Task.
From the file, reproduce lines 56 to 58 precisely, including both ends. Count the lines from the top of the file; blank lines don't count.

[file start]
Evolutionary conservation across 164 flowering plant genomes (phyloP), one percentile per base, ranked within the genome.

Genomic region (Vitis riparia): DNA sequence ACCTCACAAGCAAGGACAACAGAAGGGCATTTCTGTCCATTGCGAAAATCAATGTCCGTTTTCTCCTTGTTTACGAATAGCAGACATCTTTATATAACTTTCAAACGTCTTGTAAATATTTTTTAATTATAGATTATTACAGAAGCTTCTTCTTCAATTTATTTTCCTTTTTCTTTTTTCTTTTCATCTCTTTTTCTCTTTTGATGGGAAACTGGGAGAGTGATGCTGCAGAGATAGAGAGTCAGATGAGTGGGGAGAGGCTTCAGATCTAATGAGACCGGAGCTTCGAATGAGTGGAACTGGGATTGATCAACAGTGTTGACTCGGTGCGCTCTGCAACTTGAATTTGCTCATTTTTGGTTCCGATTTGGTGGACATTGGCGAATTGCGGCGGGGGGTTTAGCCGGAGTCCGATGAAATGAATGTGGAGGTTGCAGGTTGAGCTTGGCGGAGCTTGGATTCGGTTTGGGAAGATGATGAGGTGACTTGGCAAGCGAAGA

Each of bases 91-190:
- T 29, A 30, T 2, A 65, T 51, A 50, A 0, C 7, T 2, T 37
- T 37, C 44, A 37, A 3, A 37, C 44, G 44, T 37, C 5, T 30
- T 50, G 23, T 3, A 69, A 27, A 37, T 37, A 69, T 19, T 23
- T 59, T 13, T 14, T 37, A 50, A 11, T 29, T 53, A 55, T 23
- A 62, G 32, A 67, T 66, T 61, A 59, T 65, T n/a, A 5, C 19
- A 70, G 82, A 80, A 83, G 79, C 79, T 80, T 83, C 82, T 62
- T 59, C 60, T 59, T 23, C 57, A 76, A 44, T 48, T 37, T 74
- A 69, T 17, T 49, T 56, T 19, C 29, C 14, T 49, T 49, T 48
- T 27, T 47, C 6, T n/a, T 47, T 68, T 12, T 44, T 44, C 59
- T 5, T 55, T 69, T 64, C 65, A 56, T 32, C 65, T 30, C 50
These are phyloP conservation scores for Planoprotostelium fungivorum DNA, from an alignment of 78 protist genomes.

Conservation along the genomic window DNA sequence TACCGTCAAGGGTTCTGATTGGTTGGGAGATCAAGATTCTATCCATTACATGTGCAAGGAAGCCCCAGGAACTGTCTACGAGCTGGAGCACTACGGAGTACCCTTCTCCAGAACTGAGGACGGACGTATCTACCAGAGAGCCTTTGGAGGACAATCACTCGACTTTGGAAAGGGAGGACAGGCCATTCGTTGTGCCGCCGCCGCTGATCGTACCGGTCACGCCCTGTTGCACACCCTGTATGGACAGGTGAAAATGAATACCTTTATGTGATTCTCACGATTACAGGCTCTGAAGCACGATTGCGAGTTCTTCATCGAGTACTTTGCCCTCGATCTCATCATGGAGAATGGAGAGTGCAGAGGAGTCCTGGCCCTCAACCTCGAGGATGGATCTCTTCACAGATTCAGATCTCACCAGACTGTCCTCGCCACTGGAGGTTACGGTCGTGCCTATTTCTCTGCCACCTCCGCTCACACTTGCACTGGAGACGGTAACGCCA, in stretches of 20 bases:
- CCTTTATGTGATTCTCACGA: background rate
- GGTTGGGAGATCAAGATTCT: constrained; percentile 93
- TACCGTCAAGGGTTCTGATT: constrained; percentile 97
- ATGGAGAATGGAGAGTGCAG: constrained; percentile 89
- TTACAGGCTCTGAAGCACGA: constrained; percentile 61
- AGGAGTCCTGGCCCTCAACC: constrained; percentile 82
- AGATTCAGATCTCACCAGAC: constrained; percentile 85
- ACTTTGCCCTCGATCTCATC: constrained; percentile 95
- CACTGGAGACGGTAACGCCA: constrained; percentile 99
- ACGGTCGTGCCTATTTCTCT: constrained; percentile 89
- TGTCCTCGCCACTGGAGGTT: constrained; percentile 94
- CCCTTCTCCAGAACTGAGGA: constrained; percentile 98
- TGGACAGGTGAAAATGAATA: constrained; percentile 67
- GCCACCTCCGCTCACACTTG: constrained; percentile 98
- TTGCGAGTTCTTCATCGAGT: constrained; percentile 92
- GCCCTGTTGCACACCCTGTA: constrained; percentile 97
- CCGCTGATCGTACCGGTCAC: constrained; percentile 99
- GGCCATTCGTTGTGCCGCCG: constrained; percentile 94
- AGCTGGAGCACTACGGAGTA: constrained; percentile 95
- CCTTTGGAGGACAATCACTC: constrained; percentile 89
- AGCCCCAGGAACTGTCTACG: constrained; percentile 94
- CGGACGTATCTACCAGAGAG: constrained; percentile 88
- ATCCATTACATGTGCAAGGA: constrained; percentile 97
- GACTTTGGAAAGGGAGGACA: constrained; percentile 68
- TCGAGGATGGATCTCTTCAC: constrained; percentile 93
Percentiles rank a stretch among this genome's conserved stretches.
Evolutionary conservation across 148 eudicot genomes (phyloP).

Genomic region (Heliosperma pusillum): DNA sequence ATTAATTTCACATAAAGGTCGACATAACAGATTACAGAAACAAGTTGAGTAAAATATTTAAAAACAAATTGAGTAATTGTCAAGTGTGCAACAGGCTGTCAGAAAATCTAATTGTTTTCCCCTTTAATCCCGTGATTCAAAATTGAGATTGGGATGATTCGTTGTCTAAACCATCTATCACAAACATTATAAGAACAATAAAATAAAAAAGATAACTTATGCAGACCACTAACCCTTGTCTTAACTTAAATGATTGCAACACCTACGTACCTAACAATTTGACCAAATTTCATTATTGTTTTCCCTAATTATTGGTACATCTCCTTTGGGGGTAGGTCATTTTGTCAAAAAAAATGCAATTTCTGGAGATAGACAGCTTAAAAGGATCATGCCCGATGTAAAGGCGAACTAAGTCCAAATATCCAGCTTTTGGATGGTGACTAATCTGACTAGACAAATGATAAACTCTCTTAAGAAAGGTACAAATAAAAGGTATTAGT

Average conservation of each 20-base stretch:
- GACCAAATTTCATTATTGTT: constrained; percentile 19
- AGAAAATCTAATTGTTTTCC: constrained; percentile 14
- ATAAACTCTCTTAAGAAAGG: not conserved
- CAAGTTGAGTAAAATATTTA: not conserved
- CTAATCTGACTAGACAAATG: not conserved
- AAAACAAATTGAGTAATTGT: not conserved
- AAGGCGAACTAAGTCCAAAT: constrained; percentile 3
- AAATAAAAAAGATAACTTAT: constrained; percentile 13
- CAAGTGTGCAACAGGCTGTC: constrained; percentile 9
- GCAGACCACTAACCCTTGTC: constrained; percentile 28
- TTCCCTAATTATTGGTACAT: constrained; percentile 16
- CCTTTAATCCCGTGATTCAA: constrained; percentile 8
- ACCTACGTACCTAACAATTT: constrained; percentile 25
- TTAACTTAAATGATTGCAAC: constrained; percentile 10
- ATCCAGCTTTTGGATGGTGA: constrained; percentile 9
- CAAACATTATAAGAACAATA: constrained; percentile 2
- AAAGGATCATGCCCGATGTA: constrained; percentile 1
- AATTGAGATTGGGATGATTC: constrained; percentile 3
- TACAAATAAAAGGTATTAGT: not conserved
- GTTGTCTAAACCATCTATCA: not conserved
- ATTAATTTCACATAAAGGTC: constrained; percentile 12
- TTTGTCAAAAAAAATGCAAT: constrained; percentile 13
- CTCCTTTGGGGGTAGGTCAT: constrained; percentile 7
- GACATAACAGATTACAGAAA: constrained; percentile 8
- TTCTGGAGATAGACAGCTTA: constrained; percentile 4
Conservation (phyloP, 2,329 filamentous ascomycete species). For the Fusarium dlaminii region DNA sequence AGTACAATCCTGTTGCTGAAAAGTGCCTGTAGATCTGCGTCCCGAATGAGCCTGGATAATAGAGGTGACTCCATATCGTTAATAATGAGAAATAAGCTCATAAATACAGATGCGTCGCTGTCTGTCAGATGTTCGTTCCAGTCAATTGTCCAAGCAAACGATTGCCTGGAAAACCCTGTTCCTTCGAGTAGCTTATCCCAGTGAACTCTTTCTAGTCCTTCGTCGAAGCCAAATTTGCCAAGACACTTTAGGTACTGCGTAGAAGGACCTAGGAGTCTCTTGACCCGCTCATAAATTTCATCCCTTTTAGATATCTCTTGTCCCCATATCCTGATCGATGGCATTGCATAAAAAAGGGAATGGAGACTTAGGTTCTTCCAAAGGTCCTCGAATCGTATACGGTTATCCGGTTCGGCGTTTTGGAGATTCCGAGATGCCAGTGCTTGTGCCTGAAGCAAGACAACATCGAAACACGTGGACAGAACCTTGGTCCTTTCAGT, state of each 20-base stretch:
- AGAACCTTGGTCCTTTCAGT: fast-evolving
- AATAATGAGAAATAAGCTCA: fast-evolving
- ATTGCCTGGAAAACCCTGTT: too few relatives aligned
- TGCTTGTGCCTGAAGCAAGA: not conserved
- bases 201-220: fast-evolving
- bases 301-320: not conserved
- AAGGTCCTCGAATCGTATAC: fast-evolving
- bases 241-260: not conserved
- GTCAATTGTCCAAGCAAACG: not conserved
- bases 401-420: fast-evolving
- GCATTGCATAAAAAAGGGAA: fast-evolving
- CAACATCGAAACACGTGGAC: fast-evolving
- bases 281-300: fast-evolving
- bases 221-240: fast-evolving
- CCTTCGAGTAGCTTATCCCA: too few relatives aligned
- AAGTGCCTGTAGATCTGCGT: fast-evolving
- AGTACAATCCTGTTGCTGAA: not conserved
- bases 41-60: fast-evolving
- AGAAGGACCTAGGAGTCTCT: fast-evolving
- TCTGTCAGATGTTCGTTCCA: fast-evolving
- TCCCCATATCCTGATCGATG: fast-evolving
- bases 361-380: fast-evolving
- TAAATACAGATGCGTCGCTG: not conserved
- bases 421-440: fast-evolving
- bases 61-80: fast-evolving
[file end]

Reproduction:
- CCTTTAATCCCGTGATTCAA: constrained; percentile 8
- ACCTACGTACCTAACAATTT: constrained; percentile 25
- TTAACTTAAATGATTGCAAC: constrained; percentile 10